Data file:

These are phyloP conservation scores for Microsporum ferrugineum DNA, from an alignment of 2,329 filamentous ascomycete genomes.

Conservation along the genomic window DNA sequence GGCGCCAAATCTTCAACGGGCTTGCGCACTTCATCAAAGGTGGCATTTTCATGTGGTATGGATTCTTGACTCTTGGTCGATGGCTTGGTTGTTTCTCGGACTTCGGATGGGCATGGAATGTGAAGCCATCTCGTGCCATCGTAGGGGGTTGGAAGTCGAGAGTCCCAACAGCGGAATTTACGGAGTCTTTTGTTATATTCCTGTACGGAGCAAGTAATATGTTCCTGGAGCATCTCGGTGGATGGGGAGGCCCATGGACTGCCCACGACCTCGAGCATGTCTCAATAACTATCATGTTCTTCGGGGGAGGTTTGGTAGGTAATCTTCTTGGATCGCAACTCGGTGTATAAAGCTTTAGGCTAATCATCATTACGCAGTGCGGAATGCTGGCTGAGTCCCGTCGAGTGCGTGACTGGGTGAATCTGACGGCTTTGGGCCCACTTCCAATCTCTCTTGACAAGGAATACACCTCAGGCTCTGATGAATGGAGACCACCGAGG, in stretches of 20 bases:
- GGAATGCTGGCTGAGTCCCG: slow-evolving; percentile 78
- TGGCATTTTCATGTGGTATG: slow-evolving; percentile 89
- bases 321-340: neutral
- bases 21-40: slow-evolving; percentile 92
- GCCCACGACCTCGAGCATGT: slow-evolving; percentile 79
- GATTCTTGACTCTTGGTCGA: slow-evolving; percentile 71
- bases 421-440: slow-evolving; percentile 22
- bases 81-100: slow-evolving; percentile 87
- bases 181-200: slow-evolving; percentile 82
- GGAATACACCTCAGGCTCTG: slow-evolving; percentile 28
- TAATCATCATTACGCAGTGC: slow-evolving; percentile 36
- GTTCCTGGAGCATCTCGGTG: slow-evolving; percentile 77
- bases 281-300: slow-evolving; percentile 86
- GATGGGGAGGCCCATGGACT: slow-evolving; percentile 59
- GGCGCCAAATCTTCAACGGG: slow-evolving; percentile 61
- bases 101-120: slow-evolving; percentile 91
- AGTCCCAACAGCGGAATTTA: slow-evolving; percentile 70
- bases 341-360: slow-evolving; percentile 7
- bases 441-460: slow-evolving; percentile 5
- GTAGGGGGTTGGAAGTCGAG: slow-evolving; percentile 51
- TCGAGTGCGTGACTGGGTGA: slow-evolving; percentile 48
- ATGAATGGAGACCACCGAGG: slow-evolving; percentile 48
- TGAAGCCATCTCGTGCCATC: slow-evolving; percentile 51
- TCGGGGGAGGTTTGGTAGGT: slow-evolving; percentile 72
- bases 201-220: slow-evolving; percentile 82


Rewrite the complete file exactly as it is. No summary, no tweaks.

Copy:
These are phyloP conservation scores for Microsporum ferrugineum DNA, from an alignment of 2,329 filamentous ascomycete genomes.

Conservation along the genomic window DNA sequence GGCGCCAAATCTTCAACGGGCTTGCGCACTTCATCAAAGGTGGCATTTTCATGTGGTATGGATTCTTGACTCTTGGTCGATGGCTTGGTTGTTTCTCGGACTTCGGATGGGCATGGAATGTGAAGCCATCTCGTGCCATCGTAGGGGGTTGGAAGTCGAGAGTCCCAACAGCGGAATTTACGGAGTCTTTTGTTATATTCCTGTACGGAGCAAGTAATATGTTCCTGGAGCATCTCGGTGGATGGGGAGGCCCATGGACTGCCCACGACCTCGAGCATGTCTCAATAACTATCATGTTCTTCGGGGGAGGTTTGGTAGGTAATCTTCTTGGATCGCAACTCGGTGTATAAAGCTTTAGGCTAATCATCATTACGCAGTGCGGAATGCTGGCTGAGTCCCGTCGAGTGCGTGACTGGGTGAATCTGACGGCTTTGGGCCCACTTCCAATCTCTCTTGACAAGGAATACACCTCAGGCTCTGATGAATGGAGACCACCGAGG, in stretches of 20 bases:
- GGAATGCTGGCTGAGTCCCG: slow-evolving; percentile 78
- TGGCATTTTCATGTGGTATG: slow-evolving; percentile 89
- bases 321-340: neutral
- bases 21-40: slow-evolving; percentile 92
- GCCCACGACCTCGAGCATGT: slow-evolving; percentile 79
- GATTCTTGACTCTTGGTCGA: slow-evolving; percentile 71
- bases 421-440: slow-evolving; percentile 22
- bases 81-100: slow-evolving; percentile 87
- bases 181-200: slow-evolving; percentile 82
- GGAATACACCTCAGGCTCTG: slow-evolving; percentile 28
- TAATCATCATTACGCAGTGC: slow-evolving; percentile 36
- GTTCCTGGAGCATCTCGGTG: slow-evolving; percentile 77
- bases 281-300: slow-evolving; percentile 86
- GATGGGGAGGCCCATGGACT: slow-evolving; percentile 59
- GGCGCCAAATCTTCAACGGG: slow-evolving; percentile 61
- bases 101-120: slow-evolving; percentile 91
- AGTCCCAACAGCGGAATTTA: slow-evolving; percentile 70
- bases 341-360: slow-evolving; percentile 7
- bases 441-460: slow-evolving; percentile 5
- GTAGGGGGTTGGAAGTCGAG: slow-evolving; percentile 51
- TCGAGTGCGTGACTGGGTGA: slow-evolving; percentile 48
- ATGAATGGAGACCACCGAGG: slow-evolving; percentile 48
- TGAAGCCATCTCGTGCCATC: slow-evolving; percentile 51
- TCGGGGGAGGTTTGGTAGGT: slow-evolving; percentile 72
- bases 201-220: slow-evolving; percentile 82